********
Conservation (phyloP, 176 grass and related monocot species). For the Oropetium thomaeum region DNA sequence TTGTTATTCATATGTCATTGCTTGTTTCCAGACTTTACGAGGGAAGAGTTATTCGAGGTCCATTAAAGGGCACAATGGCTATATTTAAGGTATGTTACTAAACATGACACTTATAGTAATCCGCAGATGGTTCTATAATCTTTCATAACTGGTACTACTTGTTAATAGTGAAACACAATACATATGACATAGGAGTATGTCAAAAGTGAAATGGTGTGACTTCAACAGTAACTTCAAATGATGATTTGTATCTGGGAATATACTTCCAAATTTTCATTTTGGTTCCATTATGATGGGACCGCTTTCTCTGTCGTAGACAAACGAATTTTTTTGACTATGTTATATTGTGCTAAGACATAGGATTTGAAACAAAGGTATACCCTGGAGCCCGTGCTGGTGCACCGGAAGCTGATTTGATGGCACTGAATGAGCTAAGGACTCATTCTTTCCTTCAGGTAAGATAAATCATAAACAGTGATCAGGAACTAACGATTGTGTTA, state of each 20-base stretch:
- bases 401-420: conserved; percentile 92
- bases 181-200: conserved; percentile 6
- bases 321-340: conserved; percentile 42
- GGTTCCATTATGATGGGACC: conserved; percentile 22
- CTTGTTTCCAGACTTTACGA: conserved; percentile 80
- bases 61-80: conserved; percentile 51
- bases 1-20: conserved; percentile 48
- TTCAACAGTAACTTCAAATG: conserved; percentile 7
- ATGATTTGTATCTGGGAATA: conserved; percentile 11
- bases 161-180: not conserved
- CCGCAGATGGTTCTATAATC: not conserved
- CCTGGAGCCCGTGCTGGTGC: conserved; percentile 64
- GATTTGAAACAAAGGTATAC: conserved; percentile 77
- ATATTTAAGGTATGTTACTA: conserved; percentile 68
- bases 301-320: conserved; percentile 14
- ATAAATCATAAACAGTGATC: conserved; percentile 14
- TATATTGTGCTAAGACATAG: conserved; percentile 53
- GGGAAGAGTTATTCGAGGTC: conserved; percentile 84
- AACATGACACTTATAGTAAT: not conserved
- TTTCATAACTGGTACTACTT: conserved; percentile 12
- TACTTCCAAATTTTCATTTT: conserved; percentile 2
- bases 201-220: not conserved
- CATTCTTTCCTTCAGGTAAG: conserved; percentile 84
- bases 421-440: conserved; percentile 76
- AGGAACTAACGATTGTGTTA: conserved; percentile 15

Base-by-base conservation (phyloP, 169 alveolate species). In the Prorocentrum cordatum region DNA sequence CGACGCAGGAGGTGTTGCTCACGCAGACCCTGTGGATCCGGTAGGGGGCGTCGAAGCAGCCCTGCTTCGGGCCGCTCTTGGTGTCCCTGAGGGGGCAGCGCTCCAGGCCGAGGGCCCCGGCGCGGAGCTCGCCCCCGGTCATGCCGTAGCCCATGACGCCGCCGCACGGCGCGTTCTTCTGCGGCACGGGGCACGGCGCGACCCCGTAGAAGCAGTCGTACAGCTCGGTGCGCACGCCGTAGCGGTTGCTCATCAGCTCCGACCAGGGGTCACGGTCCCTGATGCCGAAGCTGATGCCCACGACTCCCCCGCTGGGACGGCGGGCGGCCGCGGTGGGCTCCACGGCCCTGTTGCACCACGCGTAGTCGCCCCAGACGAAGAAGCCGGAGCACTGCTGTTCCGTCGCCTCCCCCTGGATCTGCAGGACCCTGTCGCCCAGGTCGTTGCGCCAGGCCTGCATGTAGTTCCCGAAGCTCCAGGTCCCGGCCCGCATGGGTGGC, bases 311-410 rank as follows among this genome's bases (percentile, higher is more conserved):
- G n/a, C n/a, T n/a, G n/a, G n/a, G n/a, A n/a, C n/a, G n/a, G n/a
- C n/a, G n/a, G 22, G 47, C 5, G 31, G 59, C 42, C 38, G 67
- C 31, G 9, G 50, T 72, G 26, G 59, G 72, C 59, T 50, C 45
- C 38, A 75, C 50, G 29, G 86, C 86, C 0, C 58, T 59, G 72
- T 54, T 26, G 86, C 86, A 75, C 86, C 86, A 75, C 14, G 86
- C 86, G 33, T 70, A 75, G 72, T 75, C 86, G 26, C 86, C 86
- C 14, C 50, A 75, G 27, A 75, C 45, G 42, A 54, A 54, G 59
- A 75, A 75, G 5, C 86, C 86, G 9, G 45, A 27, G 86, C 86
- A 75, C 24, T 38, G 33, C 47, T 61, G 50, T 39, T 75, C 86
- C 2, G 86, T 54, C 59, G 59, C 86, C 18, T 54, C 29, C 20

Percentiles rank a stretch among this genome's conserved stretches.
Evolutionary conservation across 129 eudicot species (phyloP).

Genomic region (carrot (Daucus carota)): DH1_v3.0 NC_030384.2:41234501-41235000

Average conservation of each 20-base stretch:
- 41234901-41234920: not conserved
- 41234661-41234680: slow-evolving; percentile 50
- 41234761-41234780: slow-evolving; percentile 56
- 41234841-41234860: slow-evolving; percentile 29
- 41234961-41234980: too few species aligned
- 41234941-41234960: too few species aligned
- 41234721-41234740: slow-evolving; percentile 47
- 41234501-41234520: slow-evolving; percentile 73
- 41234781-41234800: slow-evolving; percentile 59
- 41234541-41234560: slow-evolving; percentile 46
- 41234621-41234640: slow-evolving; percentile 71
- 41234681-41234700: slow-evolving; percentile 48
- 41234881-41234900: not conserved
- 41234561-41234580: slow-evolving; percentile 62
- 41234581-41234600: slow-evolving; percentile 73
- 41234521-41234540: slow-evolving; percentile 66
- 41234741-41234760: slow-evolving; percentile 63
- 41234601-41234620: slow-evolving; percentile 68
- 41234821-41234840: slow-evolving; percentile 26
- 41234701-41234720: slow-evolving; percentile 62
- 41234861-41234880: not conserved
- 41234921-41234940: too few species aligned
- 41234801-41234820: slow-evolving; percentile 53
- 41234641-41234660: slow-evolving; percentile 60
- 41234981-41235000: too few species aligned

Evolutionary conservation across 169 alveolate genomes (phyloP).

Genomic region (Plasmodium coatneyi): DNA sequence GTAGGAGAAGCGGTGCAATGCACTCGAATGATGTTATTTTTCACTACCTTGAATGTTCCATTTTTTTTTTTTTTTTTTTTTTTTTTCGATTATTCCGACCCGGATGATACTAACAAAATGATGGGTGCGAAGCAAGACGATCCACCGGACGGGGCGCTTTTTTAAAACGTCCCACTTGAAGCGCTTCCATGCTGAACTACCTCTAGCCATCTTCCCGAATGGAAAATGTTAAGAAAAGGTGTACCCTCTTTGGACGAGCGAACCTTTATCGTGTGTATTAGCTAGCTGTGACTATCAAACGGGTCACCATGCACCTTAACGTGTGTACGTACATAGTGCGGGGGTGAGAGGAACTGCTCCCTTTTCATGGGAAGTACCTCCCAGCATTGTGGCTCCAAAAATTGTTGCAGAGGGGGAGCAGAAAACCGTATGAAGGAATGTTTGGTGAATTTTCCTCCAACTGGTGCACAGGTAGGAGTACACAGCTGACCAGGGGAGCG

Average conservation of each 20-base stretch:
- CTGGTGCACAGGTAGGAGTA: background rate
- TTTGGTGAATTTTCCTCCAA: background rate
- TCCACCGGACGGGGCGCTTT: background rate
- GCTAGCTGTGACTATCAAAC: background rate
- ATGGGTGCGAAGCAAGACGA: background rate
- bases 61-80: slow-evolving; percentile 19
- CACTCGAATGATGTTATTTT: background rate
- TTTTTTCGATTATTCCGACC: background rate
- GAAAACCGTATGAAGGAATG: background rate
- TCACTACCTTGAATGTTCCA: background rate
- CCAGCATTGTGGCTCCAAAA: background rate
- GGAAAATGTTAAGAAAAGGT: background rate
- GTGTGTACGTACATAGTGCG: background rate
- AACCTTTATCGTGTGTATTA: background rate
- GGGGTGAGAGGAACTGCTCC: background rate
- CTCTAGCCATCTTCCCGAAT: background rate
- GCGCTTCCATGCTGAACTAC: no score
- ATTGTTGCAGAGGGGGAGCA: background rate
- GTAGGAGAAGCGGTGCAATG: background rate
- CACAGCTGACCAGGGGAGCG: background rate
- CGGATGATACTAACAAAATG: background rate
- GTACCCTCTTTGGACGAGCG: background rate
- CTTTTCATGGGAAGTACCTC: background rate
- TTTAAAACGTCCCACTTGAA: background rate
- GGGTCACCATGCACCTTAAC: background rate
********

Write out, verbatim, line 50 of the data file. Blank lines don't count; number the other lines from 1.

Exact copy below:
- 41234781-41234800: slow-evolving; percentile 59